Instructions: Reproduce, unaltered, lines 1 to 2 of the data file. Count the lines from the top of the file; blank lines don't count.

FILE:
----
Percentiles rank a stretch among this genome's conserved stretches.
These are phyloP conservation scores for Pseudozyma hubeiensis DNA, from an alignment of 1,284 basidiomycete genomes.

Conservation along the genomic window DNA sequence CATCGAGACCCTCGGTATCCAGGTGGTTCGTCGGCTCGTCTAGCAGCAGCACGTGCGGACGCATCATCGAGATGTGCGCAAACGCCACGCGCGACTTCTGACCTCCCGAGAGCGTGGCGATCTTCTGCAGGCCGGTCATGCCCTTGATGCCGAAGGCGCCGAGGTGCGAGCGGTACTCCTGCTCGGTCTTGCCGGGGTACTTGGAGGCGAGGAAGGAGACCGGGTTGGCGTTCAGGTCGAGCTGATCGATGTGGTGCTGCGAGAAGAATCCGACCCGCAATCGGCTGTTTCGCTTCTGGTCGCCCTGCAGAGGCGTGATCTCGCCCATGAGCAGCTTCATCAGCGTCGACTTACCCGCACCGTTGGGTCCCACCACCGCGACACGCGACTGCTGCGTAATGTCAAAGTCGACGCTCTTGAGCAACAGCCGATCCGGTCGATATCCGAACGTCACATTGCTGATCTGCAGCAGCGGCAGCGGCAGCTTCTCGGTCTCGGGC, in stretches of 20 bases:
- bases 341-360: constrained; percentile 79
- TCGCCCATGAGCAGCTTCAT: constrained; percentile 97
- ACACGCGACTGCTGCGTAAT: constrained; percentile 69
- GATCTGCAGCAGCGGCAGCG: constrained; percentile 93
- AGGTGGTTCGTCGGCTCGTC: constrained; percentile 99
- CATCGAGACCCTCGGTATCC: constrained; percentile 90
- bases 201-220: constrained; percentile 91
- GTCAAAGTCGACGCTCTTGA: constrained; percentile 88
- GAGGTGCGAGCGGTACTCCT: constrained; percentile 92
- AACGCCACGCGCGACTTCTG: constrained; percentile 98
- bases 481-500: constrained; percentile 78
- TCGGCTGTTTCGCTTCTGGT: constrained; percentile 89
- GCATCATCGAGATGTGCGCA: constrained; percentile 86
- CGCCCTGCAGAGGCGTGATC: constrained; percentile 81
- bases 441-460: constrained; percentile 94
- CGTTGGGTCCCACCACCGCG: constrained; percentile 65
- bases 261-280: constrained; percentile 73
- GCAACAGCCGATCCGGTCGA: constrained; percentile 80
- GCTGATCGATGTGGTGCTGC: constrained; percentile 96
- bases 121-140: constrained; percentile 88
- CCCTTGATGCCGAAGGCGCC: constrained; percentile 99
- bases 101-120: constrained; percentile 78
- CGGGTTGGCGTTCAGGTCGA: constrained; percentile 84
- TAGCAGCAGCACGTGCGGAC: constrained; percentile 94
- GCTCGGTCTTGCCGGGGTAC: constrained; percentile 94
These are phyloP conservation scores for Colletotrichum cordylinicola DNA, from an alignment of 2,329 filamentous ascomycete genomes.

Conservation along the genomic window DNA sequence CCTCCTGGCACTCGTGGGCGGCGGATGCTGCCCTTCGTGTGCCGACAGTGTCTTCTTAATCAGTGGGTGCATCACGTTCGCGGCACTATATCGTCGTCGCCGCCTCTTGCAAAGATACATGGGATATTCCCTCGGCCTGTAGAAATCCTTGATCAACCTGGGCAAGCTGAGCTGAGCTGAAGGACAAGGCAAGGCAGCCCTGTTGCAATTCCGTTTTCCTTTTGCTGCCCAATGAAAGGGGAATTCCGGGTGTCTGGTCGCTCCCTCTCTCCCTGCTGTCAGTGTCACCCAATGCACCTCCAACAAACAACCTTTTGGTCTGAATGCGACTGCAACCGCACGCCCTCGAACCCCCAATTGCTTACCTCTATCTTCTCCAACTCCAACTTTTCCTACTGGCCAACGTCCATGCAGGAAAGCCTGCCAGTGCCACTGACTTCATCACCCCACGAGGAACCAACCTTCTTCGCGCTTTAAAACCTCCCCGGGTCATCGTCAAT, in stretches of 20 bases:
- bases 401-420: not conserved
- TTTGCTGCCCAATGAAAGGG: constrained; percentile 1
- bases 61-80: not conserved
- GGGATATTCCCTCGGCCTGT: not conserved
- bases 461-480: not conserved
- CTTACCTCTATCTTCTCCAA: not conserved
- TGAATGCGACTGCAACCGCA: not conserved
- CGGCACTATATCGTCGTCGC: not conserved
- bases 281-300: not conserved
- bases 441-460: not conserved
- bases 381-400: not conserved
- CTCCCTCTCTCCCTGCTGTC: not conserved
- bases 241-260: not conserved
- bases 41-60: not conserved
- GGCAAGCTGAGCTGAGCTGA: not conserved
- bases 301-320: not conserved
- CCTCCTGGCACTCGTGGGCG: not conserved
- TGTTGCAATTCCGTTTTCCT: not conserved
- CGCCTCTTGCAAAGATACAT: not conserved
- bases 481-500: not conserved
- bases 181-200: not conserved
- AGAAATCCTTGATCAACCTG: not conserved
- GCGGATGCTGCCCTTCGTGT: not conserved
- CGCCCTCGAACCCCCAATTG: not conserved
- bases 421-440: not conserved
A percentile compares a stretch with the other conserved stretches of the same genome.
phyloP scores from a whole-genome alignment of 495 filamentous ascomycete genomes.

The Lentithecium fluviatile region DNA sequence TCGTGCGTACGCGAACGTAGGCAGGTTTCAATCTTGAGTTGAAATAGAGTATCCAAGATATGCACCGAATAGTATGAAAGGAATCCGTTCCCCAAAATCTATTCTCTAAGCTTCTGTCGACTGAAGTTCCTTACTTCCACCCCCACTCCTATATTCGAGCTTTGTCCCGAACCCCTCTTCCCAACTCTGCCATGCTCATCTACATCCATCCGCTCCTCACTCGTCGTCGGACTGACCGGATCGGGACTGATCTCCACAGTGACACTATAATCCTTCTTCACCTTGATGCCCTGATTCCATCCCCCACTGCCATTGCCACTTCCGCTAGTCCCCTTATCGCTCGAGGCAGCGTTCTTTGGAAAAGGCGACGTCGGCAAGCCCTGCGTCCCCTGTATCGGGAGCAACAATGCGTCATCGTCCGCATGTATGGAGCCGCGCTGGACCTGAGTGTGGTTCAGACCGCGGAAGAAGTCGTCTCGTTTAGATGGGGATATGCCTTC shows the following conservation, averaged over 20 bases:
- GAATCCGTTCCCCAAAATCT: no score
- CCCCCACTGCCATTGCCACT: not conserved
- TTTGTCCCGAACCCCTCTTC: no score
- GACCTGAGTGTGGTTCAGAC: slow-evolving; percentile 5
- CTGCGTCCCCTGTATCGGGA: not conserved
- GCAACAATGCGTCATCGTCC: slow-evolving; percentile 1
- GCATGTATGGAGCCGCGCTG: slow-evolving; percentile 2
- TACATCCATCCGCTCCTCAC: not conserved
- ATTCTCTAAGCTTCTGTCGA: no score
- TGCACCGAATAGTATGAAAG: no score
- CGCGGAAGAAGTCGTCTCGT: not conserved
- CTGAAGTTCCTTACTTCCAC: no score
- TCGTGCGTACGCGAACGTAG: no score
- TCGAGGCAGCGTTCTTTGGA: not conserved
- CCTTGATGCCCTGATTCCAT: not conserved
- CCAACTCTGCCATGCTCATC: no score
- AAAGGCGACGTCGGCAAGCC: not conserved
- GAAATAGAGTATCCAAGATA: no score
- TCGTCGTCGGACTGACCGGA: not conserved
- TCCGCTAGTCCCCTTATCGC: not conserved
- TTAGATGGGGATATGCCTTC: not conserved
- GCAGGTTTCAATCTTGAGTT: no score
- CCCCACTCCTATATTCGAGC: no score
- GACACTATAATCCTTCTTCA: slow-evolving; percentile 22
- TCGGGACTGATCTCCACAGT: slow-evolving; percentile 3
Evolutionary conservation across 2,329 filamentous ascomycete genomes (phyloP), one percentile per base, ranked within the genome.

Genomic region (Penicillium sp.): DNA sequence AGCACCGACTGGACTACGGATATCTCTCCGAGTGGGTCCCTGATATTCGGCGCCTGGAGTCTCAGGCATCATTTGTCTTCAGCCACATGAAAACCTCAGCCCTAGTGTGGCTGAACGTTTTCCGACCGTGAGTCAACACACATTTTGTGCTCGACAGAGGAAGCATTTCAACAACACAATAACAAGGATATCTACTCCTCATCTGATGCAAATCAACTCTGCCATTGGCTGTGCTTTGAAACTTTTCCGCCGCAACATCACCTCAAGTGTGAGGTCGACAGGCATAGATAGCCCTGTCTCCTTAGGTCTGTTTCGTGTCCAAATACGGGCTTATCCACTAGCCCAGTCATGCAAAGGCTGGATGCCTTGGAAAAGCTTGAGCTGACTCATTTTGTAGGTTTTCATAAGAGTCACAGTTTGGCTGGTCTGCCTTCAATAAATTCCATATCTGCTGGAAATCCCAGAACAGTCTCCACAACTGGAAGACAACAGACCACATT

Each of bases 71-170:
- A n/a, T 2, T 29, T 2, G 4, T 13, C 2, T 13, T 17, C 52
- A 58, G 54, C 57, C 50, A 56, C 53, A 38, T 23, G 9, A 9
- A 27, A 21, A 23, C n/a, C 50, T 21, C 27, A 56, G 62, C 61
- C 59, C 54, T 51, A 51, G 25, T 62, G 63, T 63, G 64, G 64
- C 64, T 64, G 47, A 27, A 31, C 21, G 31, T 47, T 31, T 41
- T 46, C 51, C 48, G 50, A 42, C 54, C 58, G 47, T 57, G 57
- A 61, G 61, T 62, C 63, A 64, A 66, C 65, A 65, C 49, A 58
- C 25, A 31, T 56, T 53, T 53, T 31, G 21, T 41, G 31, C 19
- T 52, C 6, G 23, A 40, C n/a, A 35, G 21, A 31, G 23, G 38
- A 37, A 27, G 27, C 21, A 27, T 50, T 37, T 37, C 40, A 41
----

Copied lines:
Percentiles rank a stretch among this genome's conserved stretches.
These are phyloP conservation scores for Pseudozyma hubeiensis DNA, from an alignment of 1,284 basidiomycete genomes.